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Best beaches guide for New England

We guide you to the best beaches in Massachusetts, Maine, New Hampshire, Vermont, Rhode Island, and Connecticut for a varitety of interests: those seeking seashells, looking for top sunsets, hoping to ride a carousel, desiring fried clams, and more.

By By Patricia Harris and David Lyon
May 18, 2012
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FOR FAMILIES

Parents and children visiting Martha’s Vineyard flock to Joseph Sylvia State Beach. Waves are minimal and the beach slopes gradually into the water, so kids can play without getting in over their heads. The beach stretches about 2 miles between Oak Bluffs and Edgartown, and there’s parking along the road that connects the two — just try to arrive before 10 a.m. on a hot summer day to get a spot. Of all the swimming beaches on the Cape Cod National Seashore, Coast Guard Beach in Eastham (lot parking available) is the most popular with families. There’s plenty of room to spread out, even on the busiest day.

FOR A QUICK ESCAPE

The fastest getaway in town has to be the ferry to Boston Harbor’s Spectacle Island (above; 617-223-8666, bostonharborislands.org), just 15 minutes from Long Wharf. You get two sandy beaches and one of the best strands for finding sea glass (which you must leave behind). The visitor center has grub from Jasper White’s Summer Shack (through October 8) and a porch where you can stare across the water at the glass boxes of downtown.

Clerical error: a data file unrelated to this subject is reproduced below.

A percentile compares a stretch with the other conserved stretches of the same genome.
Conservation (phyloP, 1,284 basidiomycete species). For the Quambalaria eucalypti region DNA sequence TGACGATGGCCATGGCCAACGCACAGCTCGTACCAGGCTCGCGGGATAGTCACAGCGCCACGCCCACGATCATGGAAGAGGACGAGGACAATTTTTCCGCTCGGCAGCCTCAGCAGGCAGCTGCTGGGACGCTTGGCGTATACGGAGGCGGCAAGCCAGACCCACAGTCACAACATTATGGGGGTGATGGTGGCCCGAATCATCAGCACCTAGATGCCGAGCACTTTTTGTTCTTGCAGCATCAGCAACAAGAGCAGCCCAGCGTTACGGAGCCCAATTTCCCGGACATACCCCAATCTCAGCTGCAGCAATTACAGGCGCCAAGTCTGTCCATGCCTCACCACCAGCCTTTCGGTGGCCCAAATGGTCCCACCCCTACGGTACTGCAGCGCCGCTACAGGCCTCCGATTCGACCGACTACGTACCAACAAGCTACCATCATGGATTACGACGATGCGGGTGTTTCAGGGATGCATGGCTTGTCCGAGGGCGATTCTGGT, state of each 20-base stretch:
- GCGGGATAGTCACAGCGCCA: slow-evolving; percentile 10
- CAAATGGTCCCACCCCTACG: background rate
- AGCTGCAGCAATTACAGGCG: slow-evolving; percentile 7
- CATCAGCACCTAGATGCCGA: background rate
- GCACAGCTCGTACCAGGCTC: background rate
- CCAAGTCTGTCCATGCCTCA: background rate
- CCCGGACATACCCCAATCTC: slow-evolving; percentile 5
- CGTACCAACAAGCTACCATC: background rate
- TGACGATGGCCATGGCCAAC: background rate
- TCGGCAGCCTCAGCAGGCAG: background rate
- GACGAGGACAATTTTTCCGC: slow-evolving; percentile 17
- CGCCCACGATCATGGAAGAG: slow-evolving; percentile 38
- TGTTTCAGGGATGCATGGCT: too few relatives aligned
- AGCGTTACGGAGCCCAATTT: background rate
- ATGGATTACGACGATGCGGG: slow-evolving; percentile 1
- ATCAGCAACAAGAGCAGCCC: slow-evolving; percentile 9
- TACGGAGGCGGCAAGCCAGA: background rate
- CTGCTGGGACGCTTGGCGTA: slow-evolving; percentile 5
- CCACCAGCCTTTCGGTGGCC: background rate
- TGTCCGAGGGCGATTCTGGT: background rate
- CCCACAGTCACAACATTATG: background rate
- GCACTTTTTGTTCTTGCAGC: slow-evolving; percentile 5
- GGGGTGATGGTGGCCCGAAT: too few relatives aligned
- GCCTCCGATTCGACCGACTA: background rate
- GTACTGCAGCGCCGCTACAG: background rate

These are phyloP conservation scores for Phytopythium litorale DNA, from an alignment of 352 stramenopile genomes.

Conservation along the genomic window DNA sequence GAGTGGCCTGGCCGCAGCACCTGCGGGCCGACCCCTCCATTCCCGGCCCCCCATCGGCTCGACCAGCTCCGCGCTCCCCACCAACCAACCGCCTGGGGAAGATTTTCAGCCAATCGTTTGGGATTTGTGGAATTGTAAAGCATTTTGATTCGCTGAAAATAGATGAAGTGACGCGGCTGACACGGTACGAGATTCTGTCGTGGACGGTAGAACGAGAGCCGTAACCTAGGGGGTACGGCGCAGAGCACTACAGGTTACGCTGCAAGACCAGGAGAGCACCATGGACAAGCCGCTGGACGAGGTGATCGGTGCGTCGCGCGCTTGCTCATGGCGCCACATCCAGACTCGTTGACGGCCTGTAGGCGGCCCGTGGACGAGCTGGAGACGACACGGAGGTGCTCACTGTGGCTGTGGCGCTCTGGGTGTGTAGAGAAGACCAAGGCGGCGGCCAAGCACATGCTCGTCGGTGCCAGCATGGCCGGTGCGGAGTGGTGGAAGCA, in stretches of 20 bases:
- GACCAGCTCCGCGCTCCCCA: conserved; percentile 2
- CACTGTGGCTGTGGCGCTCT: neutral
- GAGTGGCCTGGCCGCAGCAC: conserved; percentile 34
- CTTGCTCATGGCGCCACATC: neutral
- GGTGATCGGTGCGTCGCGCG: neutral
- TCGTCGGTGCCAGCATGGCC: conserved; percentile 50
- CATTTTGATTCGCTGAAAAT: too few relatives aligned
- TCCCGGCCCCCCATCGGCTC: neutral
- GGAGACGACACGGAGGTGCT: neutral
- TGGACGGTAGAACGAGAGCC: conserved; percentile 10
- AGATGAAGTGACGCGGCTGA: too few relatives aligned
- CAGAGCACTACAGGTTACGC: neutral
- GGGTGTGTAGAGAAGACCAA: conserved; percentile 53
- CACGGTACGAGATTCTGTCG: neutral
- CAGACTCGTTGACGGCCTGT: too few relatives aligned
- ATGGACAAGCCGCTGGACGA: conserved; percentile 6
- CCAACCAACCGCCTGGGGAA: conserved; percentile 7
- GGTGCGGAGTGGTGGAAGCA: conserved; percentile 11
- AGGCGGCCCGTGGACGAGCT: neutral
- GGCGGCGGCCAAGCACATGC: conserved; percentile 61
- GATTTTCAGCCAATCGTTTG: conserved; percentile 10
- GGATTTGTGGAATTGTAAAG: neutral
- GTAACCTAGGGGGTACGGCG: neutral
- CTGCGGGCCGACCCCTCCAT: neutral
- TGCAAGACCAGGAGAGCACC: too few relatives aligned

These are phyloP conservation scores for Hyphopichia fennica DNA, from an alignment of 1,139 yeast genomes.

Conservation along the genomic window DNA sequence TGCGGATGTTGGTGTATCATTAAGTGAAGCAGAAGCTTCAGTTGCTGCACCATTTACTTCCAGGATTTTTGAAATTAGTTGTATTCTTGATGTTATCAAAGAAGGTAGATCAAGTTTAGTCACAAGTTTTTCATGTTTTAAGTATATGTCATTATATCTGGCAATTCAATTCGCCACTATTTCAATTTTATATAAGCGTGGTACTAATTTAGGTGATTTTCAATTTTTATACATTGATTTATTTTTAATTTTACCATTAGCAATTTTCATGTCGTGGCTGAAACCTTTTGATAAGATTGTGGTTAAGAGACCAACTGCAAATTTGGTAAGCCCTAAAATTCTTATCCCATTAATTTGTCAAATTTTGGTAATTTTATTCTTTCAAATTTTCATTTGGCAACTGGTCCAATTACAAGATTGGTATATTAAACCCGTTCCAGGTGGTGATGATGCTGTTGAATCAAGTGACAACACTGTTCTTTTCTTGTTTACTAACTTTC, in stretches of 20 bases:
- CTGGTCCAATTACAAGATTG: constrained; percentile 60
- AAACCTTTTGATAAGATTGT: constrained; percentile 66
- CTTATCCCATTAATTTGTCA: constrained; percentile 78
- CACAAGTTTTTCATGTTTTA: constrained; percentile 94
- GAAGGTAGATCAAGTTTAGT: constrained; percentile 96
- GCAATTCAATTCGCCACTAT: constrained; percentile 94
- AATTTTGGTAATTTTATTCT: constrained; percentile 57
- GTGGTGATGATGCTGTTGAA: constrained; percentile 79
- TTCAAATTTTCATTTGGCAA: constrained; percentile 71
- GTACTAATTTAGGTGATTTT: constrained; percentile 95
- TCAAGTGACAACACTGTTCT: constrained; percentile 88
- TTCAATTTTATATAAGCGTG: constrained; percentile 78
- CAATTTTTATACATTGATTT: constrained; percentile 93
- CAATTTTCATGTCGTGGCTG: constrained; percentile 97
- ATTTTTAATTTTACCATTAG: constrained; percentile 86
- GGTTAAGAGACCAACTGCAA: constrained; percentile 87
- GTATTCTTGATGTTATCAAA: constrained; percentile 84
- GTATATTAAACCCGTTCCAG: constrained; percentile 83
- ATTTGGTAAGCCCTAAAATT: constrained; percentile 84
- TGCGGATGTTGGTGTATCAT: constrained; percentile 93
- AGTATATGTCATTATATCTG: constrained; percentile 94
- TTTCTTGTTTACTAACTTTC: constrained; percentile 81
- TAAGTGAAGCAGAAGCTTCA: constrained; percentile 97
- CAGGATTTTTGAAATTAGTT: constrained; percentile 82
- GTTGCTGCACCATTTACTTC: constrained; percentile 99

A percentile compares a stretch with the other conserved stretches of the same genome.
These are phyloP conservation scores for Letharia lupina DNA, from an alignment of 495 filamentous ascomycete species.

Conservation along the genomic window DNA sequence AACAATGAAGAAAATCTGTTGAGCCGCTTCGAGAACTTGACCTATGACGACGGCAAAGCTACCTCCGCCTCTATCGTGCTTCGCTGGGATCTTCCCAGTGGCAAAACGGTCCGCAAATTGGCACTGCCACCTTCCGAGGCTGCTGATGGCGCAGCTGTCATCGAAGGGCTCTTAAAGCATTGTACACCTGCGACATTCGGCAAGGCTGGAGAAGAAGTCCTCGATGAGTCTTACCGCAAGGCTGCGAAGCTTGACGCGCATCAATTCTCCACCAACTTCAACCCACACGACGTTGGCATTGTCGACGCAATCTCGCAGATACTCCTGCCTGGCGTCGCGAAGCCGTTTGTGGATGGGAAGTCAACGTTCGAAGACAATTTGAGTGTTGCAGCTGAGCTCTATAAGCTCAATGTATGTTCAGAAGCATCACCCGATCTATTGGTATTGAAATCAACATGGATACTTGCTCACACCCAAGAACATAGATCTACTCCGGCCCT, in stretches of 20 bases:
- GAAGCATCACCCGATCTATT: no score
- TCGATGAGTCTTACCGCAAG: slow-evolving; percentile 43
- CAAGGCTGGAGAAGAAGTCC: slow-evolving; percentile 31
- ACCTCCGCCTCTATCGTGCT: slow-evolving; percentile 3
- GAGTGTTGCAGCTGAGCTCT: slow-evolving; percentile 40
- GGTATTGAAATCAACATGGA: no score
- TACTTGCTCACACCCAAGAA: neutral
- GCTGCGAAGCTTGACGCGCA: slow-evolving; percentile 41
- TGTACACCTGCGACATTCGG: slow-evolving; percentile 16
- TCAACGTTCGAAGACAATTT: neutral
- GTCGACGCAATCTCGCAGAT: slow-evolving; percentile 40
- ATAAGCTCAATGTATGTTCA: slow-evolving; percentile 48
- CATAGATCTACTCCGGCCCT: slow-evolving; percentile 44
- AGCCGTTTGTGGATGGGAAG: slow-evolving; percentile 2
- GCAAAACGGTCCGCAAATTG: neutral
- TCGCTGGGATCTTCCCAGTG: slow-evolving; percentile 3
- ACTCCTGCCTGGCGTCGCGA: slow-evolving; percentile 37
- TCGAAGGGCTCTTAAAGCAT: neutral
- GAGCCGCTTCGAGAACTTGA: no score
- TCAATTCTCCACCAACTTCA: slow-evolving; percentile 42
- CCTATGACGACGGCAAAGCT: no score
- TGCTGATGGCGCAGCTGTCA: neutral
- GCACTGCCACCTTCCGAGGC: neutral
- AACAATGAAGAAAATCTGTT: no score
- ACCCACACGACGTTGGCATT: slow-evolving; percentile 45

FOR SEEING SEALS

Seals have been basking on the barrier island beaches off Chatham for at least as long as people have been there to watch them. Thousands of the pinnipeds swim in the shallows and “haul out” to bask in the sun on sand bars and (when people are far enough away) along the beach. Swimmers often spot them congregating on sand bars off Chatham Lighthouse Beach; haul-outs on the beach occur farther south where the sands continue toward Monomoy. They are wild animals, so keep your distance. There’s limited parking at Chatham Lighthouse Beach, but the entrance to the beach is only a half-mile walk from downtown Chatham.